12:00

College Green, Bristol

Support Unemployed Workers
Defend Jobs and Services

The number of claimants for work-related Universal Credit has more than doubled since March. The Office for National Statistics estimates that there are 3.4 million people actively seeking work. A large proportion of furloughed workers will not return to work. This will affect those who keep their jobs as well, as bosses attack our pay, hours, workloads and contractual rights. Unemployment is a product of the capitalist system which can only produce for profit, leaving millions idle while we need hospitals, schools, houses and a green new deal.

Join us at College Green as we rally to defend our jobs and services and deliver a petition of demands to Mayor of Bristol, Marvin Rees, and Bristol City Council, as follows:

1) Not to cut any local authority jobs, lower local authority workers’ terms and conditions, or cut any services.

2) To provide resources, including premises, for the support and organisation of unemployed workers.

3) To launch a campaign with local trade unions calling on the government to provide jobs for all.

Organised by the Bristol Unemployed Workers’ Centre follow them on facebook

More details of the march and rally
can be found at Bristol March for Jobs

Supported by Bristol

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Global Day for Climate Justice

March For The Climate
Sat. 6th November ’21
Assemble at 12 noon
College Green, Bristol

join the trade union block by the Queen Victoria statue

  1. The climate emergency is here and now, exacerbating extreme weather events across the globe including heat waves, wildfires, floods and hurricanes. People are already suffering and dying as a result.
  2. In the face of this challenge we call for a “just transition” that seeks to ensure that the substantial benefits of a green economy transition are shared widely, while also supporting those who stand to lose economically – be they countries, regions, industries, communities, workers or consumers.
  3. The 26th meeting of the Conference of Parties (COP26), taking place in Glasgow during early November 2021, is crucial for the global response to climate change. The decisions made at COP26 will shape how governments respond (or not) to the climate crisis.
  4. Trade unions need to exert maximum pressure on the conference so that COP26 shows leadership and agrees a fast, fair and a just transition.
  5. Add your voice and feet to the march by joining the trade union bloc.

Download these flyers/posters for your work colleagues –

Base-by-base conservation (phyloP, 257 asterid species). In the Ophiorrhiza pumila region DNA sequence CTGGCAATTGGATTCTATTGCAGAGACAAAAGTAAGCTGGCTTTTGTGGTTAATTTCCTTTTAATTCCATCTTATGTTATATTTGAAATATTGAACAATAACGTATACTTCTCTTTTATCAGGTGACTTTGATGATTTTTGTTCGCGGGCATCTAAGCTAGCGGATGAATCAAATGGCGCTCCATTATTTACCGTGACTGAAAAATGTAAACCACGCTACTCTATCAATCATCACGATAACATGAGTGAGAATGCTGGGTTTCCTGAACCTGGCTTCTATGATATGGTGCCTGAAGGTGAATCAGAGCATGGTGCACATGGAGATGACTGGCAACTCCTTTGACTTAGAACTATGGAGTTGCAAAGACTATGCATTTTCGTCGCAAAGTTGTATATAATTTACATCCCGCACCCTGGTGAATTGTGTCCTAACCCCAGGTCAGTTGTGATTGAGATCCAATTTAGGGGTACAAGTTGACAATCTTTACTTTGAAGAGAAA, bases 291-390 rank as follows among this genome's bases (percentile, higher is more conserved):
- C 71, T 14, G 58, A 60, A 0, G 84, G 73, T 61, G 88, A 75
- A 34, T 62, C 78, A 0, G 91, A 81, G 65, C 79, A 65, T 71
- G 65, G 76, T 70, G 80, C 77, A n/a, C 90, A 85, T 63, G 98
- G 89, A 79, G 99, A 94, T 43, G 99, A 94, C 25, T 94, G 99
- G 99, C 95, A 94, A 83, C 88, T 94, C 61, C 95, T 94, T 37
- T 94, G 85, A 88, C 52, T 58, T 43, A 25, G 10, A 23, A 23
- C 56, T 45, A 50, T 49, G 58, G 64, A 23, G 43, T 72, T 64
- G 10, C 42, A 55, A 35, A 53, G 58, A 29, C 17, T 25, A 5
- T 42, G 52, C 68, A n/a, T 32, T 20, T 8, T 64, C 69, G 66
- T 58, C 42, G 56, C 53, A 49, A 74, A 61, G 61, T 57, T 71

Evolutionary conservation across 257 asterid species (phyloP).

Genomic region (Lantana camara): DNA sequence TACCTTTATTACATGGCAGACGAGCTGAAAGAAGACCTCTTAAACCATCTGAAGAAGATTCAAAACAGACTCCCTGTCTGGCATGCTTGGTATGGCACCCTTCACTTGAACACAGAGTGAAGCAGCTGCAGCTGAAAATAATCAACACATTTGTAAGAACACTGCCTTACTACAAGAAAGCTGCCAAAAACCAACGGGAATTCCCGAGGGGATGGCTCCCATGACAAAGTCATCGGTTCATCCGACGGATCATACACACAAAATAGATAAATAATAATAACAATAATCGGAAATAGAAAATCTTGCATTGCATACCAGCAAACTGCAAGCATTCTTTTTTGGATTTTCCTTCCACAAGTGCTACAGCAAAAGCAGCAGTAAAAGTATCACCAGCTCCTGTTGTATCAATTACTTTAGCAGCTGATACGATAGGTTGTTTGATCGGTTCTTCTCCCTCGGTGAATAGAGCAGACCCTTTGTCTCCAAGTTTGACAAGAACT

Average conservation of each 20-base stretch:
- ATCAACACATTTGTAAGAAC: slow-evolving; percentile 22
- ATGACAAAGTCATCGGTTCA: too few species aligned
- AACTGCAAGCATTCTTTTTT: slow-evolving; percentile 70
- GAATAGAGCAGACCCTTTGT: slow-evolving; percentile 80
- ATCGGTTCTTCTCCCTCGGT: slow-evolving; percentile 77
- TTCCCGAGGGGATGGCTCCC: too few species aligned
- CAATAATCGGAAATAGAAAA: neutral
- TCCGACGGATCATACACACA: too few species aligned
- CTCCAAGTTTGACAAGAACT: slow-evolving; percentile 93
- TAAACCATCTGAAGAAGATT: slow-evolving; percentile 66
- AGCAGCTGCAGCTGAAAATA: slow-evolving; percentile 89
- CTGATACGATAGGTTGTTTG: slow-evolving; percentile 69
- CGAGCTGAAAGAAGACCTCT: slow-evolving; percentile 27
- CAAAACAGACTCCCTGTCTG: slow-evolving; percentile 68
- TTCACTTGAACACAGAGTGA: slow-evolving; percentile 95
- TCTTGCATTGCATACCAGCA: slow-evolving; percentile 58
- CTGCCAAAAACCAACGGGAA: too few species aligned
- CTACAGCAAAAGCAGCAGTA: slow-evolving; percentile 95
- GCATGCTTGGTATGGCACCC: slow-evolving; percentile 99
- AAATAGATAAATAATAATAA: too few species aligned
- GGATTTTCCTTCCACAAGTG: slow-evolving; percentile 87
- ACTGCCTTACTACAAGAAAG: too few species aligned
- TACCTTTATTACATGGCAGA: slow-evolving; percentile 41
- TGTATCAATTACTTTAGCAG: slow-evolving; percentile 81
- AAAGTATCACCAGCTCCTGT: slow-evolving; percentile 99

A3 global justice day poster
A4 global justice day poster
A5 global justice day flyer

For more information
Read the COP26 briefing paper
Host Contact Info: bristol@cop26coalition.org
Facebook: Bristol COP26 Demonstration 6th November
Resources to get your union branch onboard: We make tomorrow

Unless explicitly stated otherwise any commercial advertisements appearing on this page aren’t endorsed or supported by Bristol Trades Union Council.

The NHS Bill and “Integrated Care Systems”: Why we should be worried

Tuesday 21st September 2021
7:15pm

Bristol Protect Our NHS are hosting a Zoom meeting
for a briefing and discussion on the Health and Care Bill (aka the NHS Bill). Guest speaker

Caroline Bedale

Who is a retired NHS worker and UNISON activist, and active in
Keep Our NHS Public (KONP) and in the Socialist Health Association.

Unless we act, next April the NHS as we know it will be abolished. It will be replaced by more than 40 local boards which will eventually be controlled by the private sector – including US health corporations – with little democratic accountability or local authority influence.

For NHS staff the new Bill promotes more flexible working, professional deregulation, and more localised pay, terms and conditions…. But the Bill once enacted will mean more patients being forced to go private as public health services face further decline and increasing pressures.

This is an online event via Zoom. The meeting room will be open from 7:00pm.
Click below to register

NHS Bill and “Integrated Care Systems”: Why we should be worried meeting

Unless explicitly stated otherwise any commercial advertisements appearing on this page aren’t endorsed or supported by Bristol Trades Union Council.